GLENDALE â€” Four swabs of the inside of Public Works employee Kim Withers' mouth made her a possible bone marrow donor Wednesday â€” at least until the age of 61.
Withers, a custodial services manager, has donated blood for several years, but had never signed up to be a bone marrow donor. She only had to go to the City Hall employee training room, fill out a form to become a donor, swipe four cotton swabs inside her mouth to collect cells and put the samples in an envelope, which will be sent to a laboratory.
â€œIt was simple and easy,â€ Withers said.
It was a role she grew more into upon learning that the donor drive was being held for 14-month-old Allison Zicree, who has a rare form of leukemia. So far, the young Reseda native has gone without a bone marrow match despite rounds of chemotherapy. Her story drew more than 700 possible donors who in July lined up outside the Woodland Hills Hospital, where she was receiving treatments.
â€œIt breaks your heart,â€ Withers said of Allison's story.
Having nieces and nephews of her own, Withers hoped that if they one day needed bone marrow, people would also become donors in order to find their match.
Scientists take donated samples, analyze the cells and cross-match them with those of patients in the national registry who need bone marrow transplants.
Last year, City of Hope hosted a similar three-day drive at the Glendale Fire Station 21.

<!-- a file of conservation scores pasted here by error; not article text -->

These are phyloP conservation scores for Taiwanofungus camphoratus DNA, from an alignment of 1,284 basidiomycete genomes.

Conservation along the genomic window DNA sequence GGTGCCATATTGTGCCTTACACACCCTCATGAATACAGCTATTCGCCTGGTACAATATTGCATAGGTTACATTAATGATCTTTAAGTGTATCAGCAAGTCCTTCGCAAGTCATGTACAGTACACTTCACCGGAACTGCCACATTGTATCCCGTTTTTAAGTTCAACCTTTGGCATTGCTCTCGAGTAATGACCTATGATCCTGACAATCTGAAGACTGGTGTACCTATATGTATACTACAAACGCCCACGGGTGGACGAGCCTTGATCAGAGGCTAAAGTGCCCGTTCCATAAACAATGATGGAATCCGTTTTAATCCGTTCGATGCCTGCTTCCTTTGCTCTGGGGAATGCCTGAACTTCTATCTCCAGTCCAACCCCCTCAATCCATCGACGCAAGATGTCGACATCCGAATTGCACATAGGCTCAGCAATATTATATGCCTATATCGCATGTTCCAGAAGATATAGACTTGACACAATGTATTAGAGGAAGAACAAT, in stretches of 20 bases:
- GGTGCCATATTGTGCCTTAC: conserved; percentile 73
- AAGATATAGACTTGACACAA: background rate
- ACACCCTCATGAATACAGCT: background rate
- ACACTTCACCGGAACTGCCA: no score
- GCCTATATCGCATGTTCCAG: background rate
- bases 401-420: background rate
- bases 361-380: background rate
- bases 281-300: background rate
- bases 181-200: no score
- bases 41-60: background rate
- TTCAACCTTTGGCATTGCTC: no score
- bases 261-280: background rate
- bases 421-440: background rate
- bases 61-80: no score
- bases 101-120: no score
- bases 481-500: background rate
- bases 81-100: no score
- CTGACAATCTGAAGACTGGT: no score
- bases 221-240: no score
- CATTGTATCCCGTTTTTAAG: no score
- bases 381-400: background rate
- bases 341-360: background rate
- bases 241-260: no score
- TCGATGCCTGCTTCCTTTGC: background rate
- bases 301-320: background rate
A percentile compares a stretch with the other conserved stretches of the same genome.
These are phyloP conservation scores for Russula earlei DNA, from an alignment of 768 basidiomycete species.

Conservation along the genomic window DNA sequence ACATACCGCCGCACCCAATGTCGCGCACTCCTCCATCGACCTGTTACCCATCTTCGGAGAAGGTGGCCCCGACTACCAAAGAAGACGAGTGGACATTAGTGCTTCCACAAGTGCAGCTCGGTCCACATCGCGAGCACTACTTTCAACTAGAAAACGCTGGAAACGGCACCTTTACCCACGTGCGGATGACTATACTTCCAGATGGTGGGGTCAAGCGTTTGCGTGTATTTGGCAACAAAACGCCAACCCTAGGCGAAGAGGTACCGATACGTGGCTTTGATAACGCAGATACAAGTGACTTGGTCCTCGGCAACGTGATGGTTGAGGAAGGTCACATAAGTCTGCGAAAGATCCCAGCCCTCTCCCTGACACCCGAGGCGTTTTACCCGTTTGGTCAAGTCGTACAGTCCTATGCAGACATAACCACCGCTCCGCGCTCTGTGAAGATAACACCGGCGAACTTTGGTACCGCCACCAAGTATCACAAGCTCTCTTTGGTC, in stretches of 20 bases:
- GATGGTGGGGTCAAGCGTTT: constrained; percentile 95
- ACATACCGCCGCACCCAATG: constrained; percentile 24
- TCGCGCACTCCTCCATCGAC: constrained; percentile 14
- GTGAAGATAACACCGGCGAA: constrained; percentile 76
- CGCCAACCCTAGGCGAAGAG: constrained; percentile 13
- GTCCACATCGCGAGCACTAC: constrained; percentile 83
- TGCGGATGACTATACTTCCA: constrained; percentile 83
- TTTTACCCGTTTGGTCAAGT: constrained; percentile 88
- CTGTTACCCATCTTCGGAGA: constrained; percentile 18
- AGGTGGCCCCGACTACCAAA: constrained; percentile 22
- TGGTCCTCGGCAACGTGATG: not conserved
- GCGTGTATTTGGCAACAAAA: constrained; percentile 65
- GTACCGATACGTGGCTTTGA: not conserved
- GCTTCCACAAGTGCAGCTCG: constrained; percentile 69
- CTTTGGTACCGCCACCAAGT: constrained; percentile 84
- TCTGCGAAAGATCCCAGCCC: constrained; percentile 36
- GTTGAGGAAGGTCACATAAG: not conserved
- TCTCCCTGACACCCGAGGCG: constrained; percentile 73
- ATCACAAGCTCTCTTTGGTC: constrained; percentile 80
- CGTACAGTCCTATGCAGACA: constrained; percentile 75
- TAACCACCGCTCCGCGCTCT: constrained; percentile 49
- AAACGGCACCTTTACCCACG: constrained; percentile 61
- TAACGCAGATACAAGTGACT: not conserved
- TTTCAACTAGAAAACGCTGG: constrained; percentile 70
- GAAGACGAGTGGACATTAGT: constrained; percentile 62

That drive was aimed at finding Glendale Adventist Medical Center patient and 43-year-old Glendale resident Asatour Gasparyan a bone marrow match.
Officials hoped Glendale residents could also help out nearby Valley toddler Allison find a match during this year's drive, City of Hope representative Vivian Abernathy said.
â€œShe's our little rock star,â€ she said.
Abernathy also wants Glendale residents to become more involved in helping the bone marrow registry and organizing more drives throughout the city.
If a donor matches a patient, the procedure, most of the time, is painless, said Jill Kendall, Be the Match Program director at City of Hope.
Donors will generally be given medicine, which lodges bone marrow from the pelvic bone into the blood stream, she said. The blood will be drawn from the donor's arms and later transplanted into the patient.
Another method used to extract bone marrow is to sedate the donor and remove bone marrow with a needle from the pelvic bone, Kendall said.
About 10,000 patients need bone marrow transplants every year, but less than half of them ever find a match, she said.
Donors must be between the ages of 18 to 60, be healthy and willing to donate to any patient.
Withers said she is generally healthy and would love to help someone in need.
â€œI am hopeful it will do some good for somebody,â€ she said.